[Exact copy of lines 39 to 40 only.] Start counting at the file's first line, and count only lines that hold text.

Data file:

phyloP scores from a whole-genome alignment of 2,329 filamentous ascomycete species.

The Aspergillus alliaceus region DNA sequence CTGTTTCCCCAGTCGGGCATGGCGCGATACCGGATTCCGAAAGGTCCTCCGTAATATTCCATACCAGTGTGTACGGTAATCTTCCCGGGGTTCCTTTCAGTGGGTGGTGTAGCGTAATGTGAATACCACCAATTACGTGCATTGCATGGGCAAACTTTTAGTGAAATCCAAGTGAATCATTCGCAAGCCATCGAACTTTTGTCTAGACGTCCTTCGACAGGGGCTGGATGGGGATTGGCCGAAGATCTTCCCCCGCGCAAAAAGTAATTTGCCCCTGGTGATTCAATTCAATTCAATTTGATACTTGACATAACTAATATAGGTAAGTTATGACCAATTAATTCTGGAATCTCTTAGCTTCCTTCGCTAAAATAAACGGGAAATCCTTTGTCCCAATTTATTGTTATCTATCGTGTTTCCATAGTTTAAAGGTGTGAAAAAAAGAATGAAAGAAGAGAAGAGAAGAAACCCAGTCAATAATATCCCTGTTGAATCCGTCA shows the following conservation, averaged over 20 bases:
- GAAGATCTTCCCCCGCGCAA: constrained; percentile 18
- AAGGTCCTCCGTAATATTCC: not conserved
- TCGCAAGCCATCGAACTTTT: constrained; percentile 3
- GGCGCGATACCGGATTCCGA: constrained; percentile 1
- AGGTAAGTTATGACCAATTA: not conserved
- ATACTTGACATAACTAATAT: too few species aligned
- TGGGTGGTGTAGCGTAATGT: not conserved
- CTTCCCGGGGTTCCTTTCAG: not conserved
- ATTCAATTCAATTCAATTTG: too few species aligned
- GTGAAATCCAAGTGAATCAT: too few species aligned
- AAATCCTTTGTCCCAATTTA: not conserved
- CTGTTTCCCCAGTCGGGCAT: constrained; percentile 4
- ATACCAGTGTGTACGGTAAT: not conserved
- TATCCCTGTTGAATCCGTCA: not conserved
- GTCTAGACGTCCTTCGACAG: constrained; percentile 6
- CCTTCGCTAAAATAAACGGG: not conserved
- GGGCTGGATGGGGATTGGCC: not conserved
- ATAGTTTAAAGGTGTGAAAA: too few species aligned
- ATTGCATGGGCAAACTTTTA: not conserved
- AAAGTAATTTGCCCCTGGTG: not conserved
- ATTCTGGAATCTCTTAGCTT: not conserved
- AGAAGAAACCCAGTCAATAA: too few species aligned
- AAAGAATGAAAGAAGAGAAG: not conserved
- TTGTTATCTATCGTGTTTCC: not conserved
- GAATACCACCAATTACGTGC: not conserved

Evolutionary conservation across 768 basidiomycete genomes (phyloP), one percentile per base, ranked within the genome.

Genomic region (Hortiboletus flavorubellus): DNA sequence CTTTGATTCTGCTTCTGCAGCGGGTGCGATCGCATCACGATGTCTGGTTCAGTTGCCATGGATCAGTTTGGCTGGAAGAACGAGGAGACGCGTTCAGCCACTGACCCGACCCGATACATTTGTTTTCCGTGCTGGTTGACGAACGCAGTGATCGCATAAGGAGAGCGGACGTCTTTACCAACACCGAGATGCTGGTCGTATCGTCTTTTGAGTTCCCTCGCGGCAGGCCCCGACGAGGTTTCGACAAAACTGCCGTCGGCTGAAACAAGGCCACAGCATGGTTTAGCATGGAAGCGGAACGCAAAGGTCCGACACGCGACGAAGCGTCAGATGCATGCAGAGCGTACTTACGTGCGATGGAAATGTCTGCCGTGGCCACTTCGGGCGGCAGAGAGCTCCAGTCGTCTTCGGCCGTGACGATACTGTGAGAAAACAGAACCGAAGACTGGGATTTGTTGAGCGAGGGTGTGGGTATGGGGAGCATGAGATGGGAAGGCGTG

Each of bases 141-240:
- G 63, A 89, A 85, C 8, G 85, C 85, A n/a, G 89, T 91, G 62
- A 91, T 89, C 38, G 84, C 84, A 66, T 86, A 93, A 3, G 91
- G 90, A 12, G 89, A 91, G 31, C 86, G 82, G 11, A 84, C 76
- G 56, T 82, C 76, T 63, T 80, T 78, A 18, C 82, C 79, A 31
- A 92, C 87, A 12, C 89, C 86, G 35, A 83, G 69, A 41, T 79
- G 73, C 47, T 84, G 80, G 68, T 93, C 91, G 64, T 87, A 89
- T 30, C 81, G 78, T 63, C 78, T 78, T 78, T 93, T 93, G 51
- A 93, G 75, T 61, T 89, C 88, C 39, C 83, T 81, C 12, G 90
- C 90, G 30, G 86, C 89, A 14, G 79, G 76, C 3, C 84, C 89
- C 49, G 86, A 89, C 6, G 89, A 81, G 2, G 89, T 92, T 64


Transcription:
- C 90, G 30, G 86, C 89, A 14, G 79, G 76, C 3, C 84, C 89
- C 49, G 86, A 89, C 6, G 89, A 81, G 2, G 89, T 92, T 64